I’ve given IKEA a four star rating (good) for its approach to sustainability. It’s doing some pretty amazing things to reduce its negative environmental impacts - significantly more so than many other furniture and home decor brands. However, as it stands, it is pretty hard to reconcile IKEA’s gargantuan size and mass production model with genuine eco-friendliness. I’m watching with keen interest to see how IKEA develops its approach over the coming years.
IKEA’S APPROACH TO SOCIAL EMPOWERMENT
The IKEA Way on purchasing products, materials and services (IWAY) is IKEA’s supplier Code of Conduct. It sets out minimum requirements on environmental, social and working conditions and is based on the Universal Declaration of Human Rights, the United Nations Convention on the Rights of the Child, eight core conventions defined in the ILO Fundamental Principles of Rights at Work, and the Ten Principles of the UN Global Compact. It is clear that IKEA does not permit child labour or forced labour within its supply chain and mandates breaks and time off for workers.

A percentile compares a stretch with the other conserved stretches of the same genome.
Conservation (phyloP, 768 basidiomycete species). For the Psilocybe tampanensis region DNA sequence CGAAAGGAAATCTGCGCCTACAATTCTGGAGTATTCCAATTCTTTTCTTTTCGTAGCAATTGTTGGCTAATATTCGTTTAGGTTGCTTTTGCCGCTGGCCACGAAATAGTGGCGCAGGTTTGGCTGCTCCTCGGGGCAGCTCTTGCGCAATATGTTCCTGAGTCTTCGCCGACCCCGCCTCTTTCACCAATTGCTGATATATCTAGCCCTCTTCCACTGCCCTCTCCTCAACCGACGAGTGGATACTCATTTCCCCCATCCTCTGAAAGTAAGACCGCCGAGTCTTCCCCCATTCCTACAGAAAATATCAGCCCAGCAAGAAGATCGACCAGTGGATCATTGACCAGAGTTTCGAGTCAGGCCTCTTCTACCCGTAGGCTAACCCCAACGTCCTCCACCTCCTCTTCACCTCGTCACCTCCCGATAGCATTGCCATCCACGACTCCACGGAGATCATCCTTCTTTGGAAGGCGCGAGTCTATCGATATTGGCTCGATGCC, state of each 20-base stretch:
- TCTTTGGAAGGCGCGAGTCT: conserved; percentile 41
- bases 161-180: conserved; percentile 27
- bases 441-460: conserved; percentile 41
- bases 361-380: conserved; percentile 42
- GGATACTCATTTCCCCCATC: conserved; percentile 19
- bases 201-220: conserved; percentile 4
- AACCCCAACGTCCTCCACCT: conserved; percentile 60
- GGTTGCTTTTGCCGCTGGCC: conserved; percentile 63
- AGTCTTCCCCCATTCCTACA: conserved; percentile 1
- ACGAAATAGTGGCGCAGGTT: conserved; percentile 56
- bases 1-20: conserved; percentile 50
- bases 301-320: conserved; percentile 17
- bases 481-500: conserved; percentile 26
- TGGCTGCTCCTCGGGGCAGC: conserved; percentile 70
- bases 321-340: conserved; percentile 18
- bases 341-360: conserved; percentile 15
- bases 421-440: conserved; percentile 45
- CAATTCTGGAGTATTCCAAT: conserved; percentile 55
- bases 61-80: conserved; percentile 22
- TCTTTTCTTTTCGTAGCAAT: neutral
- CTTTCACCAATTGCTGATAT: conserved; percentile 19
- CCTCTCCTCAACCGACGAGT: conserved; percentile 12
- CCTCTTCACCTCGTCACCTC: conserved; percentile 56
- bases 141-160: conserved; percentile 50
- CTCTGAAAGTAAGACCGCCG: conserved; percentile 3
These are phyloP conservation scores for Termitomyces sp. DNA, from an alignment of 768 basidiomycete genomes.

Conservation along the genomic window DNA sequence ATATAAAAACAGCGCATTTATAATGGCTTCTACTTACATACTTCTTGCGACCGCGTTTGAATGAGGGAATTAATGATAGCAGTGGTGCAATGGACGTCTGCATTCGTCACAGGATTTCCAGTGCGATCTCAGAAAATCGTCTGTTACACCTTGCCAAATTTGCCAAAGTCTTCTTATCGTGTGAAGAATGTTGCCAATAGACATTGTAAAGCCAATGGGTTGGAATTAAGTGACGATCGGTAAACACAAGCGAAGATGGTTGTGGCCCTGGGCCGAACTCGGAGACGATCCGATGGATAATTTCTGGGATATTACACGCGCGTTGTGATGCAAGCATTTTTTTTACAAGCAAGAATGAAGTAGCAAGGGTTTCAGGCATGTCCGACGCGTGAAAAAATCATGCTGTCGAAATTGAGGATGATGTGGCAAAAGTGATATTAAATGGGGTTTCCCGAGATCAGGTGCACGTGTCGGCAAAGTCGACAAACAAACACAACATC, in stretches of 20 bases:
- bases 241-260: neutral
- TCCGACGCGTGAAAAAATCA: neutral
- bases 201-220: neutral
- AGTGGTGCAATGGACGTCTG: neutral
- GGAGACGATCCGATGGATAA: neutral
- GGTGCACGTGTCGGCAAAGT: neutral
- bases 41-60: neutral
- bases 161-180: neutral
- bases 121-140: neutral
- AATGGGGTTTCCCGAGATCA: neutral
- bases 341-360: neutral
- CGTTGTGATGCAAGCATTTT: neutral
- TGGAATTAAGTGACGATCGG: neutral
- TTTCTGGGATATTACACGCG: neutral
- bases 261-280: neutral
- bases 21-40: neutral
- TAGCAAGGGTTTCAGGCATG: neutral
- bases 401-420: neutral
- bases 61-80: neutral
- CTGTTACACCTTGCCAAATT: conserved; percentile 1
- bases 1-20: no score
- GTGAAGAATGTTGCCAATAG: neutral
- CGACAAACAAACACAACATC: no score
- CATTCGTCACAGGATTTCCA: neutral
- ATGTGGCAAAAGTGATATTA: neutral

IKEA operates a risk-based approach to its large supply chain, which makes sense given its size, and it audits a number of its direct suppliers. Where suppliers do not meet the standards, an action-plan is agreed to correct any issues. Suppliers and sub-suppliers are phased out if corrective actions are not put in place.
Empowering through employment
One of my favourite things about IKEA’s parent company, Ingka, is a commitment to help people who lack the skills or experience, or face other barriers that make it hard to find or maintain employment, to find work in the retail industry. Ingka is focusing on young people, people with disabilities, people over 50 years old, migrants, refugees and women who have been out of the workplace.
In 2018, Ingka ran projects in 15 countries providing skills development and work experience placements. Its goal is to have skills for employment programmes in all 30 of its markets by 2025, building partnerships in local communities to tackle unemployment, especially for people experiencing poverty and inequalities. This is a laudable approach and one that Ingka should be commended for. I am particularly impressed with its initiatives towards refugee inclusion in IKEA stores in Norway.